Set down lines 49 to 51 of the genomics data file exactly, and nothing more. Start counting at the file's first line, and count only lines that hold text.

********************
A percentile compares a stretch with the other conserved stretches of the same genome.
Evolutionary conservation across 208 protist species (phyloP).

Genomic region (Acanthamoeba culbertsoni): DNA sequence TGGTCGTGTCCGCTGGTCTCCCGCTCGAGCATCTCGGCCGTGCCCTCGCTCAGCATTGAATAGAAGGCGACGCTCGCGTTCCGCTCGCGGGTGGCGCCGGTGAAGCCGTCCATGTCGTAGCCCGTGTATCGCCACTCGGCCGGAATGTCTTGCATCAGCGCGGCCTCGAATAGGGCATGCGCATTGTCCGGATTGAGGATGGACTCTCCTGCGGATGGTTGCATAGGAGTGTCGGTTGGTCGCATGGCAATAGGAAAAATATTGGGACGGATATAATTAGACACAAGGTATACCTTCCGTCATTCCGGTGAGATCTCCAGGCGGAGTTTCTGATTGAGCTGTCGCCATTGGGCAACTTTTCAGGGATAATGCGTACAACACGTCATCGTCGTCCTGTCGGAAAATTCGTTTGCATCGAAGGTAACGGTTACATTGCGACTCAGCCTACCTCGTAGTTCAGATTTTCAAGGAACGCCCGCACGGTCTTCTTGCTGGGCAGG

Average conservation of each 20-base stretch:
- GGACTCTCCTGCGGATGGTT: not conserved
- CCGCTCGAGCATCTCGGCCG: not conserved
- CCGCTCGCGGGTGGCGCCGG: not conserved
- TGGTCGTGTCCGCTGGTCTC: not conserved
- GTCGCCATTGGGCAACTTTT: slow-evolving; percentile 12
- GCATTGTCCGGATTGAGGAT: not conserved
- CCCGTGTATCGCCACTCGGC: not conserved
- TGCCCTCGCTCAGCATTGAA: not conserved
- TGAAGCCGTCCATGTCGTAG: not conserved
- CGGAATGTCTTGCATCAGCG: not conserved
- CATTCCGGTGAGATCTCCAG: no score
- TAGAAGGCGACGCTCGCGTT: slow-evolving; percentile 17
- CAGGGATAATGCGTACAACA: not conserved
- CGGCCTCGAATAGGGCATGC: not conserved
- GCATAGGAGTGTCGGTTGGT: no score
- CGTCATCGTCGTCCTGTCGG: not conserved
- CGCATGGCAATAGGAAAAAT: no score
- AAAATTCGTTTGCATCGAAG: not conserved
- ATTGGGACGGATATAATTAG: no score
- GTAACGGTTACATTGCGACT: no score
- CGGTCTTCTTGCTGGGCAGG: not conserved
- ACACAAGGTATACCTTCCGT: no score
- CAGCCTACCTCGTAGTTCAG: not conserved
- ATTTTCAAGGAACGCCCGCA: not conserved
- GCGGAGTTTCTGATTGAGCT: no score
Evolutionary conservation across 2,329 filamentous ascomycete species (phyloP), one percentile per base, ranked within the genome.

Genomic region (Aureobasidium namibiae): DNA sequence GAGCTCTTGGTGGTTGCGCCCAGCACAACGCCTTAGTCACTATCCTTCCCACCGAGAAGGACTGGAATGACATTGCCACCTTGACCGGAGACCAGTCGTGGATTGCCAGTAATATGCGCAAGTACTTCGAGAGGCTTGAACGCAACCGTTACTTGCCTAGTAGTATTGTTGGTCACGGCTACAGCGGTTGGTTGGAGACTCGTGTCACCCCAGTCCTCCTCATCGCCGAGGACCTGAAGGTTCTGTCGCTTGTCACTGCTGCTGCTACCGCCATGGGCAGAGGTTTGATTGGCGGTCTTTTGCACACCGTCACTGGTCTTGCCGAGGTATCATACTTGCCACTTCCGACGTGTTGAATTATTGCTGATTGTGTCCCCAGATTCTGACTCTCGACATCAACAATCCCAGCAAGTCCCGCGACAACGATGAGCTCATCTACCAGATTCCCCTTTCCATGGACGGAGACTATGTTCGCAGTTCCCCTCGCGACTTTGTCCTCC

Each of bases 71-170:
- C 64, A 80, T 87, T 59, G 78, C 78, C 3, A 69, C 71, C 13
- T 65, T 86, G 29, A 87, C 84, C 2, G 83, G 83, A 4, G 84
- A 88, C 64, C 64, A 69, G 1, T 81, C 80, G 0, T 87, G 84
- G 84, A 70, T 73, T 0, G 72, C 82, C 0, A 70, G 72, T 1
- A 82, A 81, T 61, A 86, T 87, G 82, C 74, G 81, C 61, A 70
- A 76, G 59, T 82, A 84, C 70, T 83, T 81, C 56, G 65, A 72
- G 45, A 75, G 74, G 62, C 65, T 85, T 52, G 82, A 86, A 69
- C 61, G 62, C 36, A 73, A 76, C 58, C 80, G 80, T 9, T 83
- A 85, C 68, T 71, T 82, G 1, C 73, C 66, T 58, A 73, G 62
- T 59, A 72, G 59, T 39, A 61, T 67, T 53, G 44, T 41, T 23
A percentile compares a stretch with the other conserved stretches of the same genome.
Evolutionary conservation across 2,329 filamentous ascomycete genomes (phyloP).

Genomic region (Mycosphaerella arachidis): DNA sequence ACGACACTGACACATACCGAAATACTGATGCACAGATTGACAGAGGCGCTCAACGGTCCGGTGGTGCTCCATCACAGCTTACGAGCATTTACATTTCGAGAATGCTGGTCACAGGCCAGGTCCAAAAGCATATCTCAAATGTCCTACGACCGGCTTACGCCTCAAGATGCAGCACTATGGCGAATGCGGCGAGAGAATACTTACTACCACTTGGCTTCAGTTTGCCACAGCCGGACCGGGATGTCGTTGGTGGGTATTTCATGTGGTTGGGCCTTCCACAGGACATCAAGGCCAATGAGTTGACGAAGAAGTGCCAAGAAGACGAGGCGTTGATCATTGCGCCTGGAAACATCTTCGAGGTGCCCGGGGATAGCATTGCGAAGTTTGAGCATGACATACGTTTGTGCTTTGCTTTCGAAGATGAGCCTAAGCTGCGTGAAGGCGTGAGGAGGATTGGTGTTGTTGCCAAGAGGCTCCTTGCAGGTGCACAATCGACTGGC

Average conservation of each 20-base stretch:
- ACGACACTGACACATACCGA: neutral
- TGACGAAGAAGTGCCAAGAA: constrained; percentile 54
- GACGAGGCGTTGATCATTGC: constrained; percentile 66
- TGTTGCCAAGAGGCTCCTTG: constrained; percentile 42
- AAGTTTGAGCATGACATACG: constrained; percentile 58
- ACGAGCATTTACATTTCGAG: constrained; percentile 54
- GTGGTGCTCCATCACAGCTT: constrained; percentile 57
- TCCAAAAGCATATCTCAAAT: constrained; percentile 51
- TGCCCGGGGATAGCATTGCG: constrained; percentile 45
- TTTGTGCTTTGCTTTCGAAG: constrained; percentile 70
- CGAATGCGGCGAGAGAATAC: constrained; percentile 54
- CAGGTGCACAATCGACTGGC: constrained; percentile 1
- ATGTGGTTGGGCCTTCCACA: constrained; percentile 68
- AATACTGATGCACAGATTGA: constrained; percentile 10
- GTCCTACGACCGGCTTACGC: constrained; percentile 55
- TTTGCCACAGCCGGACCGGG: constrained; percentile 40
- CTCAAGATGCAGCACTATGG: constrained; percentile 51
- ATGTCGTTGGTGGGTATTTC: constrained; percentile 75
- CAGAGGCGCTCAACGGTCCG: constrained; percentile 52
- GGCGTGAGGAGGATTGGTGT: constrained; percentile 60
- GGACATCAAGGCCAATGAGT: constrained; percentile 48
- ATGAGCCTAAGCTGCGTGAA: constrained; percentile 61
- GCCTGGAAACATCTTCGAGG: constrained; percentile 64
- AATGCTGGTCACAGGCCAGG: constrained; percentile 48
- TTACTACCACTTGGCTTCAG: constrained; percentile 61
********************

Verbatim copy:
- GACGAGGCGTTGATCATTGC: constrained; percentile 66
- TGTTGCCAAGAGGCTCCTTG: constrained; percentile 42
- AAGTTTGAGCATGACATACG: constrained; percentile 58